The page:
We were a month into rehearsals. I’d already memorized my lines and my one song, when the director came to me with a problem. One of the other members of the cast had skipped too many rehearsals for them to feel comfortable with continuing with him in the role, and I was asked to step in and take his place. My desire to please people won out over my complete fear of my own voice and I said yes. The new role was the second male lead, who led most of the full cast songs and had a couple of duets, plus a few solo songs as well. I was terrified but was determined to make the most of it.

Time went on and the director and choral director really worked hard with me to refine my lines and my voice in time. I’d invited my parents to rehearsals – I was 23 at the time – but they said that they wanted to hold out for opening night. Rehearsals eventually moved from the little log cabin that the theater usually performed at to the local college’s main auditorium, which held just shy of 1100 people at full capacity. We started into dress rehearsals, and that’s when I got my first case of pink eye (the men started out sharing makeup until the infection hit several of the men in the cast, after which we were instructed to purchase our own makeup for our own personal use). At some point in the process the choral director got laryngitis and had to direct us by using a metal clicker for the better part of a week. In the movie Shakespeare in Love Geoffrey Rush’s character Philip Henslowe is often presented with a situation of great adversity, and somehow always gets asked how everything is going to work out in time for the opening. His response, which is something of a running gag in the movie, is always “I don’t know. It’s a mystery.” Speaking from my experience, that’s pretty much par for the course in theater.

Things managed to mysteriously work themselves out by opening night, and my parents were seated in the half-full auditorium when the opening number started. Each of the major characters had at least a solo verse in the song, and usually would come from offstage to center stage, sing their bit, and then head offstage again, as if they were passing through the townspeople. Mine was about halfway through the song, and when I started singing it was apparent that my voice had been very well trained indeed. I was considerably louder than the rest of the cast that had proceeded me, and my father – who didn’t really believe I could sing – responded with the best critique I got in the entire run of the musical: “Well, I’ll be a sonofabitch.” I was using my own singing voice, although I was affecting a deep Southern accent, but it was clear, it was strong, and it was good.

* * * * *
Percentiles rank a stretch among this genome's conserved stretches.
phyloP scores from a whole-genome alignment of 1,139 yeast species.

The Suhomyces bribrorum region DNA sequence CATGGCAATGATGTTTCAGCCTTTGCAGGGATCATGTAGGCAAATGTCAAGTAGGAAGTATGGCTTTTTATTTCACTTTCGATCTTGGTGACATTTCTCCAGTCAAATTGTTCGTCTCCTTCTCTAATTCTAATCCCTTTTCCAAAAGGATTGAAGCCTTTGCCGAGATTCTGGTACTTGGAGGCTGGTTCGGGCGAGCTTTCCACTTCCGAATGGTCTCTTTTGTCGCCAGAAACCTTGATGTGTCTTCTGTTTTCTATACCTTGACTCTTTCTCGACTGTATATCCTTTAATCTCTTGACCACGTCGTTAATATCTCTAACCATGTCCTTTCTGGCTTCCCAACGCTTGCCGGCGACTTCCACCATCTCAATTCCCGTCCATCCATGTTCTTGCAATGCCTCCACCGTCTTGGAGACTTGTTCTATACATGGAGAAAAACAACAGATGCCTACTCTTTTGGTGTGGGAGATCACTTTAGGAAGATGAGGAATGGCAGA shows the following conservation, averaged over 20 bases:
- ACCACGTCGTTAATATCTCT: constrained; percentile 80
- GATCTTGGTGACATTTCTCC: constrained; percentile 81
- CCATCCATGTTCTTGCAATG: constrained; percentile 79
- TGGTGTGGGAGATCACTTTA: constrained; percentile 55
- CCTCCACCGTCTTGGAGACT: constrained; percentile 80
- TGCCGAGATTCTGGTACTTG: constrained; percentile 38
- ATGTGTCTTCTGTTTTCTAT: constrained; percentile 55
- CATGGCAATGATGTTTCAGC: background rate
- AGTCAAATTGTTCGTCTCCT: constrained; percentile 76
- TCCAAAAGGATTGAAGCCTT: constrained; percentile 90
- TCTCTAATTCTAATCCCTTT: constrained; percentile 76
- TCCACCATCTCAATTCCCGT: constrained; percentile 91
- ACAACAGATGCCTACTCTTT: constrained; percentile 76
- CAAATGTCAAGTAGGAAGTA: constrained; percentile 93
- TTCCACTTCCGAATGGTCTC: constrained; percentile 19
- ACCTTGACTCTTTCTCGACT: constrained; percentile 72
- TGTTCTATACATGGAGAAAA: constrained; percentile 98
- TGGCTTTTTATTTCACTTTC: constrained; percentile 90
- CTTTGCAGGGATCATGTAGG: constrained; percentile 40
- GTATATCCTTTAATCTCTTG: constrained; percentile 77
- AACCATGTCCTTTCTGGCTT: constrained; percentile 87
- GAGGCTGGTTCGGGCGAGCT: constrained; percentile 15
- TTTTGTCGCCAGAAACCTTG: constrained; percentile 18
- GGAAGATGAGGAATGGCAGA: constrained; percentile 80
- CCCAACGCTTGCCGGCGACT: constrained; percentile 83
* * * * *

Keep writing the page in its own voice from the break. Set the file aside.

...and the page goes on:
We finished the run and I went back to concentrating on becoming an improv comedian. I was over at the director’s place one afternoon playing games when he got a call. A few minutes later, he passed the phone over to me. I was mystified. Why would someone calling him want to talk to me? It turned out to be the head of the theater, and he wanted to tell me that my performance had been nominated for Best Actor for the theater’s season. I was beside myself – I couldn’t believe that my performance was good enough to be considered for such an honor. I excitedly called Mom and Dad to tell them the news and together, we made plans to attend the awards ceremony.

The night of the ceremony came and they eventually got to my category. I was prepared to cheer on the winner as he went to the stage to accept his award. They read the nominees’ names and I think I blushed when they got to me. They opened the envelope … and read my name.

I was completely stunned. I didn’t even know what to do. Fortunately the ceremony was laid back enough for them to skip acceptance speeches, because I wouldn’t have had a clue what to say. (I imagine it would have gone the way young Anna Paquin’s Oscar acceptance speech went, which was – in its entirety – “I’d like … to thank … the Academy” before hurriedly rushing off stage.) I returned to my seat with my award in hand, something that I still proudly display to this day.

And that is the story of how I became an award-winning actor.

There’s a little side note to this. Theaters that present Tony-eligible productions must seat at least 500 people. Were the performance in Manhattan, in the same auditorium, it would have made the cut for the Tonys.

But this story is about that fortune I quoted at the top of the post. That experience at the theater is when I learned for the first time that being a first rate version of myself is usually much more rewarding than trying to be a second rate version of someone else. From that day forward whenever I sang in the car along with the radio or the tape deck or CD player, I sang in my own voice. I eventually started doing karaoke, and while I was doing that my performances were usually very well received.

It hasn’t always worked for me – sometimes I persisted in trying to be someone else, but eventually the daydreams about being someone else stopped. To be fair, to this day I still occasionally let my mind wander off to me being in a different life circumstance – holding a different job than I’ve held in the past, suddenly coming into money, that sort of thing – but it’s always ME at the center of that, not me trying to be anyone else.